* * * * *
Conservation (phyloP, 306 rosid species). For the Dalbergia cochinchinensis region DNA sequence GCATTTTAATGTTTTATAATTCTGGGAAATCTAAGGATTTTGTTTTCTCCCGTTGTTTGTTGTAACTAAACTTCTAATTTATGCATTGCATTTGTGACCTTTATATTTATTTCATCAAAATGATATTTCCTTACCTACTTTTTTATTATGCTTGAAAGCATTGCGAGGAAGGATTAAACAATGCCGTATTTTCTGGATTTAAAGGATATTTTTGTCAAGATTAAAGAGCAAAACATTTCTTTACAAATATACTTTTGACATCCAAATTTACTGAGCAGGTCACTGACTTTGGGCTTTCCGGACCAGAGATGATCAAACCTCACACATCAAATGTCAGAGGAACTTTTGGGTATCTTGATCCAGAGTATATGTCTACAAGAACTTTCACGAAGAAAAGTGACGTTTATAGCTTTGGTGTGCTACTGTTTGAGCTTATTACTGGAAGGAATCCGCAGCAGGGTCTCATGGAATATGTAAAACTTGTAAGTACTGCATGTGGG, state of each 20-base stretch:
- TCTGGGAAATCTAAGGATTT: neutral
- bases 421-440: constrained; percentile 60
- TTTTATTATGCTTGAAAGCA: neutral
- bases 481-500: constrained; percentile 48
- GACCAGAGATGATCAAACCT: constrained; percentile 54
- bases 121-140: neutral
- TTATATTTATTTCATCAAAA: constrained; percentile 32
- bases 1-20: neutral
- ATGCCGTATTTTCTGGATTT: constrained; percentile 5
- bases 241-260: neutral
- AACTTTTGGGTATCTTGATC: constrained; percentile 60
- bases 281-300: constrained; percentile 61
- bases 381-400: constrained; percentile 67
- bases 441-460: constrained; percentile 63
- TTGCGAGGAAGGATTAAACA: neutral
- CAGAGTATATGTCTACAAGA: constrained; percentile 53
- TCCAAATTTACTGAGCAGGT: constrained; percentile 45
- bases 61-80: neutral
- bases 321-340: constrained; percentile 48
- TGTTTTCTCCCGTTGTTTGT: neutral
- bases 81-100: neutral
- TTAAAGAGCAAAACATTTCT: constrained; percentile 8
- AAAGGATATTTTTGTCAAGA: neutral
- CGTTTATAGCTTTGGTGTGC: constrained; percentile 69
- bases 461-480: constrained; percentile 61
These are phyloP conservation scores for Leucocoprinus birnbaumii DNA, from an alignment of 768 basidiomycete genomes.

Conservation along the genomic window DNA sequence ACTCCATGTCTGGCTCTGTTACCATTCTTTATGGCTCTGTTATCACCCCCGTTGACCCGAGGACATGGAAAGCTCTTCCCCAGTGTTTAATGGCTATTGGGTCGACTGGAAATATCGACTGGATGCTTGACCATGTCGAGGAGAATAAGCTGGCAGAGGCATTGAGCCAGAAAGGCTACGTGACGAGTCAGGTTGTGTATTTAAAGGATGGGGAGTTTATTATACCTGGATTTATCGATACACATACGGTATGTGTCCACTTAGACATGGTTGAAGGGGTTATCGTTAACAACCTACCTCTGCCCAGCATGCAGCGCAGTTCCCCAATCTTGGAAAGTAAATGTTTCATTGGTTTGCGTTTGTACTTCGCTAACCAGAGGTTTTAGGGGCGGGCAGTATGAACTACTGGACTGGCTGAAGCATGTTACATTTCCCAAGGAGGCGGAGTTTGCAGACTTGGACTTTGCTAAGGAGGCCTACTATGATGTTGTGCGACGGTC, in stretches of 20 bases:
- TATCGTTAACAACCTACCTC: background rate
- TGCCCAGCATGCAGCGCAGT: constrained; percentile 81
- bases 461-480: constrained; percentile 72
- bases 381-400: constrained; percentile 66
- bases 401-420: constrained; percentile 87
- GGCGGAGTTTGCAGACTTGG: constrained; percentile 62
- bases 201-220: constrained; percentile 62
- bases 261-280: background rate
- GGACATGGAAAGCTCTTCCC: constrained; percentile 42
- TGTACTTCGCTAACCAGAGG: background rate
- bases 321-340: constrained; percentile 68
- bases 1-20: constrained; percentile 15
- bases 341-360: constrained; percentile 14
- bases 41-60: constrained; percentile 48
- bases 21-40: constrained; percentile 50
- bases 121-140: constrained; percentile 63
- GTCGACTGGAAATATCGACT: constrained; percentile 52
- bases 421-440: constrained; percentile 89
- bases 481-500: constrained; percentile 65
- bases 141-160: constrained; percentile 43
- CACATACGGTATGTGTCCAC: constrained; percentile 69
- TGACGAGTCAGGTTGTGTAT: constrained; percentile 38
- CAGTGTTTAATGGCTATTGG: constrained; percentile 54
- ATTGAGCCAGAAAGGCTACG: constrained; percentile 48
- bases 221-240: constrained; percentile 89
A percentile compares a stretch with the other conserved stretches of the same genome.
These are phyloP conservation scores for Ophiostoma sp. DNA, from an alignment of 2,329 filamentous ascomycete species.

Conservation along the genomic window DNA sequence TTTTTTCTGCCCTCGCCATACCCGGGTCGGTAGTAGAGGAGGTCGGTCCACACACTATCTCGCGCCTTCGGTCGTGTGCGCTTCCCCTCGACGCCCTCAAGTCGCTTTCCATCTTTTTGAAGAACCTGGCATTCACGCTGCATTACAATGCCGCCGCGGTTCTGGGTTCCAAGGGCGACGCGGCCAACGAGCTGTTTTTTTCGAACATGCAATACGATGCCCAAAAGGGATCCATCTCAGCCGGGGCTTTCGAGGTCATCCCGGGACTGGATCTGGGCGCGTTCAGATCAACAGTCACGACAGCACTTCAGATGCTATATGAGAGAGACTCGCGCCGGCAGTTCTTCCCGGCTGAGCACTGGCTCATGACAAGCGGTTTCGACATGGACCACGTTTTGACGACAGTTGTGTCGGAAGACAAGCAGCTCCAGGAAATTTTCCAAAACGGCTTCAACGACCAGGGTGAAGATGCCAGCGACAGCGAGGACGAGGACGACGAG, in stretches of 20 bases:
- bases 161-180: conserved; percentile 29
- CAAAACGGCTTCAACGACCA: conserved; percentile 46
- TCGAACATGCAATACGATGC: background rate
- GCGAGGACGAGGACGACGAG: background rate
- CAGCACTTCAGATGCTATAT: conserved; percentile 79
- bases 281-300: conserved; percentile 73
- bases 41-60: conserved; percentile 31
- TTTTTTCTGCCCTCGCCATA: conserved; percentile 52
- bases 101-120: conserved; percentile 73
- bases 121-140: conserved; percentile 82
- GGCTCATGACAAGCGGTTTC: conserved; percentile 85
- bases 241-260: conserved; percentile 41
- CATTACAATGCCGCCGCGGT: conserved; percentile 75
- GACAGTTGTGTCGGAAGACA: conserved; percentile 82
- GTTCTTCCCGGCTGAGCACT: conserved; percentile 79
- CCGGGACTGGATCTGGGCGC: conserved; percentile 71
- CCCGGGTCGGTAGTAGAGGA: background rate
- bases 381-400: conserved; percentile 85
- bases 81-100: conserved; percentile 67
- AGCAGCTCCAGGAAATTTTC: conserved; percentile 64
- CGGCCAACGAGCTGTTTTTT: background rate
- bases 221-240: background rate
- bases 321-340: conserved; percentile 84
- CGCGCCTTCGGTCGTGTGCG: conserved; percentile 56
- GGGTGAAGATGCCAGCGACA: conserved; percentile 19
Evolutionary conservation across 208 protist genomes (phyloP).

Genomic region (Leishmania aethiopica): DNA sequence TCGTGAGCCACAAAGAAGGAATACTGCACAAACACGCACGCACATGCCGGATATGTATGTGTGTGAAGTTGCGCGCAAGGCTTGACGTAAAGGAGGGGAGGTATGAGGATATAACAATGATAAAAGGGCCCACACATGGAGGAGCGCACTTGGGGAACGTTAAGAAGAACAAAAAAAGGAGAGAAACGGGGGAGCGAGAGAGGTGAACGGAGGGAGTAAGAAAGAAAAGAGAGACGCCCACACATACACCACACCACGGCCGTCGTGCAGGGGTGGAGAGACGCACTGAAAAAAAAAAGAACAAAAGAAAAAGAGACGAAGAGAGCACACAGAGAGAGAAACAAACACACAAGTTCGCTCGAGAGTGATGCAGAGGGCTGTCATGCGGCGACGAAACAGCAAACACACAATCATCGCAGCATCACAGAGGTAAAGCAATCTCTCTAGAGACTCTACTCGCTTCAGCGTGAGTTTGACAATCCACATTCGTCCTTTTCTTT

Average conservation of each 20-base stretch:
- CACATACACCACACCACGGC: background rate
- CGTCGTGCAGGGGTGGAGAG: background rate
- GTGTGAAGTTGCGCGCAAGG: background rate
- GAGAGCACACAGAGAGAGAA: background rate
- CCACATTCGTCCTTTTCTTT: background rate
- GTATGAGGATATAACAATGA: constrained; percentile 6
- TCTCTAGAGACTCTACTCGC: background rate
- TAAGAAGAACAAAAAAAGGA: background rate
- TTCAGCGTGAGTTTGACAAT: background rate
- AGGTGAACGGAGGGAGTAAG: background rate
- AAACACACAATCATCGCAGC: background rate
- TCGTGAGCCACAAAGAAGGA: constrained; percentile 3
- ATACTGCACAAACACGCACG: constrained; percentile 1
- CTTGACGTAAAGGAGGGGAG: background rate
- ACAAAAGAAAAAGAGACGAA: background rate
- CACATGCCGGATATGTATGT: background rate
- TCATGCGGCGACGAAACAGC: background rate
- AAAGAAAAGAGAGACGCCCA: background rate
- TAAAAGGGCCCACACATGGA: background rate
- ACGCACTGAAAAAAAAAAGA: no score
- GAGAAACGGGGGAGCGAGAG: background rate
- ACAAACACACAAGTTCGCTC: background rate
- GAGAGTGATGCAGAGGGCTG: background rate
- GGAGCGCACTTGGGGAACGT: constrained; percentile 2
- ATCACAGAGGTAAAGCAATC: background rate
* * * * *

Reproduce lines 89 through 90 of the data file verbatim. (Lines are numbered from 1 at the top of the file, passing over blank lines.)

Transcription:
- CCACATTCGTCCTTTTCTTT: background rate
- GTATGAGGATATAACAATGA: constrained; percentile 6